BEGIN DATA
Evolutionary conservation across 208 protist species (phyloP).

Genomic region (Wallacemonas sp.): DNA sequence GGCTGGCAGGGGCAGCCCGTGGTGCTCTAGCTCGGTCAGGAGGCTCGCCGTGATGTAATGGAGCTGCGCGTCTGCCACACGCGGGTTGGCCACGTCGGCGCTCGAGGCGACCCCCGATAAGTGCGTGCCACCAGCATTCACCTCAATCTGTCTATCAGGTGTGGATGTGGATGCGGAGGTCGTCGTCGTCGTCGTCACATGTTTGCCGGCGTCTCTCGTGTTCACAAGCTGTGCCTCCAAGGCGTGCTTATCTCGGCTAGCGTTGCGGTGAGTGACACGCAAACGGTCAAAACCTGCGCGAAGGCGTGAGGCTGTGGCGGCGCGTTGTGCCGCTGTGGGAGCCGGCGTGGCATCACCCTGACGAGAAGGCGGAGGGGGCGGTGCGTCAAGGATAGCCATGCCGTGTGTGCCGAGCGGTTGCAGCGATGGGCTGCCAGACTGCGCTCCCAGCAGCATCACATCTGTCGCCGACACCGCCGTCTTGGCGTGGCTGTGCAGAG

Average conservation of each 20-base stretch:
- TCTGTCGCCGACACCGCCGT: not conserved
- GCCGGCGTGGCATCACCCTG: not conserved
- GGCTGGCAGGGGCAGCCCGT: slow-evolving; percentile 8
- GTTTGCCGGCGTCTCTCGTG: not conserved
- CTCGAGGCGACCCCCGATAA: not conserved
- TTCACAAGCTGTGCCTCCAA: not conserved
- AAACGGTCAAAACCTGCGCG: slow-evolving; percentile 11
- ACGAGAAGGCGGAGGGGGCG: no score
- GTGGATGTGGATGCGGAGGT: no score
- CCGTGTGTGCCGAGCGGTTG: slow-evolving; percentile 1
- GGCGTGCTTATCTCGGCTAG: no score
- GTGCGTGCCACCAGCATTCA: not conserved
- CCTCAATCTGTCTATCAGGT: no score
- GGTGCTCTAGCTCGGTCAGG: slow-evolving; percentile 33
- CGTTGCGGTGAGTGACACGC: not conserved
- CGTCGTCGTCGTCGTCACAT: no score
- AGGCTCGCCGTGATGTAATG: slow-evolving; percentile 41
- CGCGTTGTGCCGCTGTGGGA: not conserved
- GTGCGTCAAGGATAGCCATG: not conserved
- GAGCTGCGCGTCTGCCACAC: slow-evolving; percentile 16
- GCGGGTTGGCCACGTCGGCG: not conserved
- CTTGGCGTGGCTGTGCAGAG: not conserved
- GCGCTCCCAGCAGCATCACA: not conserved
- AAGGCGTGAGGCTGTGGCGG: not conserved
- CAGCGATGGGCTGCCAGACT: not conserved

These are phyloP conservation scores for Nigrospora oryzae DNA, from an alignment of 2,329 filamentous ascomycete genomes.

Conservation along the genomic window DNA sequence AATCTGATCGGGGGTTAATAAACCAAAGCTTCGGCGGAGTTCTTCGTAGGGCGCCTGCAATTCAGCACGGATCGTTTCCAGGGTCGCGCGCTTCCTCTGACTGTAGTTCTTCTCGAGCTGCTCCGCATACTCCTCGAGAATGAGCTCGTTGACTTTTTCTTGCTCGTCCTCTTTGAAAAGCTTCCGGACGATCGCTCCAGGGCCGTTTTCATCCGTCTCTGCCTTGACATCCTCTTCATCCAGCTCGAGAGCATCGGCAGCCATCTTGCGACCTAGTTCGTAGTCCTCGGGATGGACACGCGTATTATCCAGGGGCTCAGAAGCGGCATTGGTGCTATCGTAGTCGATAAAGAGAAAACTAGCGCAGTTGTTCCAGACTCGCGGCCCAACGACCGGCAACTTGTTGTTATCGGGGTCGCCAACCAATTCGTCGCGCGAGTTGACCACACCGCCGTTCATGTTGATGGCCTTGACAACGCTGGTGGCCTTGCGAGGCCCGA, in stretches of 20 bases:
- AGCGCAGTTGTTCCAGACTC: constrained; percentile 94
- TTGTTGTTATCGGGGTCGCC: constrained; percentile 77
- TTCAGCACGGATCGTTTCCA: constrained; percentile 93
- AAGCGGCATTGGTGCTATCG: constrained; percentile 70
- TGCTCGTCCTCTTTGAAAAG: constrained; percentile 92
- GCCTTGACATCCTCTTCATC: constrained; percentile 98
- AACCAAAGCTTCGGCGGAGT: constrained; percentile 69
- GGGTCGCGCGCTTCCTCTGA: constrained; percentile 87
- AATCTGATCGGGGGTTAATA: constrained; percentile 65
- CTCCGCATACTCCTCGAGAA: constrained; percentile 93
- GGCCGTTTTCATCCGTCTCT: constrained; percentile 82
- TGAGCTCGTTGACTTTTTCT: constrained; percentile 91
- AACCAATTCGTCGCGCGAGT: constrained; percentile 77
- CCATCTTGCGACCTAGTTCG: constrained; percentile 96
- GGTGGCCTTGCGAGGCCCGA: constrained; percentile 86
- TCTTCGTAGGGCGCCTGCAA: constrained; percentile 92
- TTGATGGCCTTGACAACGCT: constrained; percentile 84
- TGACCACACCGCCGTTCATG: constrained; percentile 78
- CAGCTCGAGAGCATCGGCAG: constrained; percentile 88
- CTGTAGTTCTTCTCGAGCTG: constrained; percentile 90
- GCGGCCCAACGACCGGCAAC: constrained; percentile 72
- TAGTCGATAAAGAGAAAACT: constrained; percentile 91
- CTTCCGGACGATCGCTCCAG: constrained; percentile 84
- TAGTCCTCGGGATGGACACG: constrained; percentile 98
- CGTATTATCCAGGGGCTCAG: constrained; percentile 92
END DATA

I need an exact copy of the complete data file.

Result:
Evolutionary conservation across 208 protist species (phyloP).

Genomic region (Wallacemonas sp.): DNA sequence GGCTGGCAGGGGCAGCCCGTGGTGCTCTAGCTCGGTCAGGAGGCTCGCCGTGATGTAATGGAGCTGCGCGTCTGCCACACGCGGGTTGGCCACGTCGGCGCTCGAGGCGACCCCCGATAAGTGCGTGCCACCAGCATTCACCTCAATCTGTCTATCAGGTGTGGATGTGGATGCGGAGGTCGTCGTCGTCGTCGTCACATGTTTGCCGGCGTCTCTCGTGTTCACAAGCTGTGCCTCCAAGGCGTGCTTATCTCGGCTAGCGTTGCGGTGAGTGACACGCAAACGGTCAAAACCTGCGCGAAGGCGTGAGGCTGTGGCGGCGCGTTGTGCCGCTGTGGGAGCCGGCGTGGCATCACCCTGACGAGAAGGCGGAGGGGGCGGTGCGTCAAGGATAGCCATGCCGTGTGTGCCGAGCGGTTGCAGCGATGGGCTGCCAGACTGCGCTCCCAGCAGCATCACATCTGTCGCCGACACCGCCGTCTTGGCGTGGCTGTGCAGAG

Average conservation of each 20-base stretch:
- TCTGTCGCCGACACCGCCGT: not conserved
- GCCGGCGTGGCATCACCCTG: not conserved
- GGCTGGCAGGGGCAGCCCGT: slow-evolving; percentile 8
- GTTTGCCGGCGTCTCTCGTG: not conserved
- CTCGAGGCGACCCCCGATAA: not conserved
- TTCACAAGCTGTGCCTCCAA: not conserved
- AAACGGTCAAAACCTGCGCG: slow-evolving; percentile 11
- ACGAGAAGGCGGAGGGGGCG: no score
- GTGGATGTGGATGCGGAGGT: no score
- CCGTGTGTGCCGAGCGGTTG: slow-evolving; percentile 1
- GGCGTGCTTATCTCGGCTAG: no score
- GTGCGTGCCACCAGCATTCA: not conserved
- CCTCAATCTGTCTATCAGGT: no score
- GGTGCTCTAGCTCGGTCAGG: slow-evolving; percentile 33
- CGTTGCGGTGAGTGACACGC: not conserved
- CGTCGTCGTCGTCGTCACAT: no score
- AGGCTCGCCGTGATGTAATG: slow-evolving; percentile 41
- CGCGTTGTGCCGCTGTGGGA: not conserved
- GTGCGTCAAGGATAGCCATG: not conserved
- GAGCTGCGCGTCTGCCACAC: slow-evolving; percentile 16
- GCGGGTTGGCCACGTCGGCG: not conserved
- CTTGGCGTGGCTGTGCAGAG: not conserved
- GCGCTCCCAGCAGCATCACA: not conserved
- AAGGCGTGAGGCTGTGGCGG: not conserved
- CAGCGATGGGCTGCCAGACT: not conserved

These are phyloP conservation scores for Nigrospora oryzae DNA, from an alignment of 2,329 filamentous ascomycete genomes.

Conservation along the genomic window DNA sequence AATCTGATCGGGGGTTAATAAACCAAAGCTTCGGCGGAGTTCTTCGTAGGGCGCCTGCAATTCAGCACGGATCGTTTCCAGGGTCGCGCGCTTCCTCTGACTGTAGTTCTTCTCGAGCTGCTCCGCATACTCCTCGAGAATGAGCTCGTTGACTTTTTCTTGCTCGTCCTCTTTGAAAAGCTTCCGGACGATCGCTCCAGGGCCGTTTTCATCCGTCTCTGCCTTGACATCCTCTTCATCCAGCTCGAGAGCATCGGCAGCCATCTTGCGACCTAGTTCGTAGTCCTCGGGATGGACACGCGTATTATCCAGGGGCTCAGAAGCGGCATTGGTGCTATCGTAGTCGATAAAGAGAAAACTAGCGCAGTTGTTCCAGACTCGCGGCCCAACGACCGGCAACTTGTTGTTATCGGGGTCGCCAACCAATTCGTCGCGCGAGTTGACCACACCGCCGTTCATGTTGATGGCCTTGACAACGCTGGTGGCCTTGCGAGGCCCGA, in stretches of 20 bases:
- AGCGCAGTTGTTCCAGACTC: constrained; percentile 94
- TTGTTGTTATCGGGGTCGCC: constrained; percentile 77
- TTCAGCACGGATCGTTTCCA: constrained; percentile 93
- AAGCGGCATTGGTGCTATCG: constrained; percentile 70
- TGCTCGTCCTCTTTGAAAAG: constrained; percentile 92
- GCCTTGACATCCTCTTCATC: constrained; percentile 98
- AACCAAAGCTTCGGCGGAGT: constrained; percentile 69
- GGGTCGCGCGCTTCCTCTGA: constrained; percentile 87
- AATCTGATCGGGGGTTAATA: constrained; percentile 65
- CTCCGCATACTCCTCGAGAA: constrained; percentile 93
- GGCCGTTTTCATCCGTCTCT: constrained; percentile 82
- TGAGCTCGTTGACTTTTTCT: constrained; percentile 91
- AACCAATTCGTCGCGCGAGT: constrained; percentile 77
- CCATCTTGCGACCTAGTTCG: constrained; percentile 96
- GGTGGCCTTGCGAGGCCCGA: constrained; percentile 86
- TCTTCGTAGGGCGCCTGCAA: constrained; percentile 92
- TTGATGGCCTTGACAACGCT: constrained; percentile 84
- TGACCACACCGCCGTTCATG: constrained; percentile 78
- CAGCTCGAGAGCATCGGCAG: constrained; percentile 88
- CTGTAGTTCTTCTCGAGCTG: constrained; percentile 90
- GCGGCCCAACGACCGGCAAC: constrained; percentile 72
- TAGTCGATAAAGAGAAAACT: constrained; percentile 91
- CTTCCGGACGATCGCTCCAG: constrained; percentile 84
- TAGTCCTCGGGATGGACACG: constrained; percentile 98
- CGTATTATCCAGGGGCTCAG: constrained; percentile 92